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June 24, 2011 10:17 pm
I have weddings on the brain this week. Not just because my parents have been married 50 years today – mazel tov – but because we are approaching the second big wedding event of the summer: the nuptials of the other Kate the Great, and all the designer-related opportunities therein. Whether Kate Moss marries her fiancé, Kills guitarist Jamie Hince, next Saturday as announced or this coming Friday as rumoured (to throw off all those photographers, who aren’t Mario Testino, hiding in the bushes), or some other time entirely (always possible), you can be sure of one thing: whatever she wears will set wedding dress trends for the foreseeable future.
Indeed, I fully expect a wedding dress face-off as the traditional gown, modelled so successfully by the Duchess of Cambridge and responsible for the sudden re-emergence of sleeves, is compared with what I expect will be Moss’s more fashion-forward look. And who will be responsible for this change in nuptial style, beyond Moss herself? This is the question, once again, of the hour. It wasn’t supposed to be, of course.
In February, style watchers were buzzing with the news that while Kate One was insisting on keeping her designer a secret, Kate Two had gone public with the news that John Galliano was her creator of choice. Visions of bias-cut slip dresses, Galliano’s signature and one of Moss’s favourite cuts, immediately began dancing in everyone’s head. Between then and now, however, the designer publicly imploded, personally and professionally, casting doubts on his participation. After all, he has been in Paris, defending himself in court against a charge of anti-Semitism. Previously, when he might have been designing Moss’s dress, he was in rehab. The field, in other words, is wide open.
At bookmaker Ladbrokes, the favourite is Vivienne Westwood with odds of 4/1, followed by John Galliano and Chanel (5/1), Dior (6/1) and Vera Wang (10/1).
Either way, as with Sarah Burton at Alexander McQueen and the royal wedding, getting the Moss marriage will be a huge coup for a designer, with an enormous associated ka-ching factor. Those pictures will go round the world – a few times.
While the Duchess of Cambridge was clearly aware of the burdens and message of her choices, and made a diplomatic and clever choice with Burton, it’s unclear how much Moss will take the repercussions of her designer into consideration. On the one hand, she’s a private citizen. On the other, she’s a brand and one of the most watched style-setters in Britain. What she does matters, especially to one of the major industries in the UK.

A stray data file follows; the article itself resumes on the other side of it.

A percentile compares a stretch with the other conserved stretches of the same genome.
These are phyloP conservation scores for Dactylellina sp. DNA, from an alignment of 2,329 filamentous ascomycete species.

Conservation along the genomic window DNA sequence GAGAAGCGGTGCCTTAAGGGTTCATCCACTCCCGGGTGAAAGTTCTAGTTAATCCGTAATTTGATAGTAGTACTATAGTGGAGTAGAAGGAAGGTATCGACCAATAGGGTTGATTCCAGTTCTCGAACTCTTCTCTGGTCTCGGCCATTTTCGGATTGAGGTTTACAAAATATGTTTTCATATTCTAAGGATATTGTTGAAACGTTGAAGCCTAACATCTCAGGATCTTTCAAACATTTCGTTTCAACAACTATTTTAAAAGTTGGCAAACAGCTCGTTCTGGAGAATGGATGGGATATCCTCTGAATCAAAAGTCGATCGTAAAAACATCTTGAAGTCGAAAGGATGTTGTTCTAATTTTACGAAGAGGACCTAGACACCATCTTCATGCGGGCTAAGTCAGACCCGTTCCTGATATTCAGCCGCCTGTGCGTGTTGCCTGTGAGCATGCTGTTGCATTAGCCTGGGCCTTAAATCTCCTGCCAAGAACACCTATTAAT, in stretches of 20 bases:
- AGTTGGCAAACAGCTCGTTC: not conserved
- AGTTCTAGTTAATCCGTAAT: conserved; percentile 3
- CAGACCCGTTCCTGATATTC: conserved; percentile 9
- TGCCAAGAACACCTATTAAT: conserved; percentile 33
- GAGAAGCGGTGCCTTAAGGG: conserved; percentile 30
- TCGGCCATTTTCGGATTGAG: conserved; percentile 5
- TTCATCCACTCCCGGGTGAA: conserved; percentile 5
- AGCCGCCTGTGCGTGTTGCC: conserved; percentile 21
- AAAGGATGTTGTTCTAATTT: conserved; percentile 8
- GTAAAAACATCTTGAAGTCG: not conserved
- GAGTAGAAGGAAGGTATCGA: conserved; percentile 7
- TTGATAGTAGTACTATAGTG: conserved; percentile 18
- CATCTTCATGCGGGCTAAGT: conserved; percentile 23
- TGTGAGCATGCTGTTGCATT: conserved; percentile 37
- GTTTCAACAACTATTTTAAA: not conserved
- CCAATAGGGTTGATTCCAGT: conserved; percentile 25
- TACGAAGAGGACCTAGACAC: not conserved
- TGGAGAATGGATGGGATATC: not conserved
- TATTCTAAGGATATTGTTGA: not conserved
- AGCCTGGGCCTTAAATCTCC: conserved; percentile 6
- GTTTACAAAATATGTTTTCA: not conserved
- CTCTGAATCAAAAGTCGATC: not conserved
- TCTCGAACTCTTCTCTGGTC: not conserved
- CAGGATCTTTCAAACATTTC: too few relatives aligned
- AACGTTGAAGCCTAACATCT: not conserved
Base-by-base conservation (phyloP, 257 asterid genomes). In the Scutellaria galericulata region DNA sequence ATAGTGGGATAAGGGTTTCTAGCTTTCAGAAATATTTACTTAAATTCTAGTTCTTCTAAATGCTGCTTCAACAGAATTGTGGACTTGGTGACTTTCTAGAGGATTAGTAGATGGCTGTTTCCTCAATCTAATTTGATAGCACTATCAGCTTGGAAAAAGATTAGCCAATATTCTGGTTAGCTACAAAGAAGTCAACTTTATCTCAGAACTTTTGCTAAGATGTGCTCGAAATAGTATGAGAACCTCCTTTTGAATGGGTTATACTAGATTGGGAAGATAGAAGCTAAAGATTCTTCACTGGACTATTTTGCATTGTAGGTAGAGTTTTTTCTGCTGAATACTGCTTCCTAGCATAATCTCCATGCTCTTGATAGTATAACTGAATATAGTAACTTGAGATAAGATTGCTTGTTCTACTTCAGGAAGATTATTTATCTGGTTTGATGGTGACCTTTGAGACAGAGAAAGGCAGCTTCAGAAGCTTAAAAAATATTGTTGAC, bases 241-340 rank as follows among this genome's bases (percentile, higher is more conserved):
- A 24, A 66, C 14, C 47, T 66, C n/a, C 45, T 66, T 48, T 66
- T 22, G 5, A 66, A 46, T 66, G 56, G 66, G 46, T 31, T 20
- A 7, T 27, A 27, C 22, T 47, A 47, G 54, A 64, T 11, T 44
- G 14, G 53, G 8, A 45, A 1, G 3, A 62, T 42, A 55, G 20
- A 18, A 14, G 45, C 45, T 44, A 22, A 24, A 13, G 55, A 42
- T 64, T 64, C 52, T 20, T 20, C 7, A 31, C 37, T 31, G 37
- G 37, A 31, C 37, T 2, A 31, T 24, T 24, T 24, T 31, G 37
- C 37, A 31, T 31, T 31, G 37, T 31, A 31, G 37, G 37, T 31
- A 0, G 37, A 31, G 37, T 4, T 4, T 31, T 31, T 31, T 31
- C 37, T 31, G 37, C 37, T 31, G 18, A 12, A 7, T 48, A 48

If she has decided to opt out of Galliano, I’d suggest that Stella McCartney is a more likely name than Chanel, Dior (which is another way of saying Galliano) or Vera Wang, none of whom seems to have much personal connection to Moss. McCartney, by contrast, is Moss’s friend and peer.
As for Westwood, her aesthetic, with its overt historicism and acres of fabric, seems less Moss-centric – the supermodel, as a phenomenon and a person, is almost entirely a product of her present.
. . .
So, ultimately, I wouldn’t be surprised if she sticks with her first choice. Moss is no stranger to scandal and second chances herself, and, though there is a difference between being caught doing drugs as a model (ie, fulfilling everyone’s stereotype) and shouting anti-Semitic words at strangers, the idea of redemption and atonement and beginning again is very much part of her own experience. She’d be a bit hypocritical, really, not to extend the same opportunities to a friend.
Some people may cry foul, but my guess is that if she does decide to stick with Galliano, it may ultimately prove beneficial to both of them. Moss will be seen as having stuck by a buddy and he will get the chance to prove himself again – at least as a designer – at a time when he has lost both Dior and his eponymous house. It would also be a terrific piece of spin control for Galliano, at least in the court of public opinion, showing him in a different light from that of a courtroom in Paris, and underlining his creative contribution to the sector.
It might also suggest a way for Galliano to return to the fashion world. He could come back as a wedding designer. After all, pretty much every other designer, from Alberta Ferretti to Alber Elbaz at Lanvin, Oscar de la Renta and Matthew Williamson, is doing a special wedding line and, for Galliano, such a collection would be less pressured than a full-on ready-to-wear line (wedding season really comes once a year) and less controversial. Weddings, after all, are about celebration and hope and optimism as opposed to hate; they are about moving forward into the future, as opposed to getting trapped in the past. For both Moss and Galliano it would be, as my grandmother would say, a mitzvah.
More columns at www.ft.com/friedman
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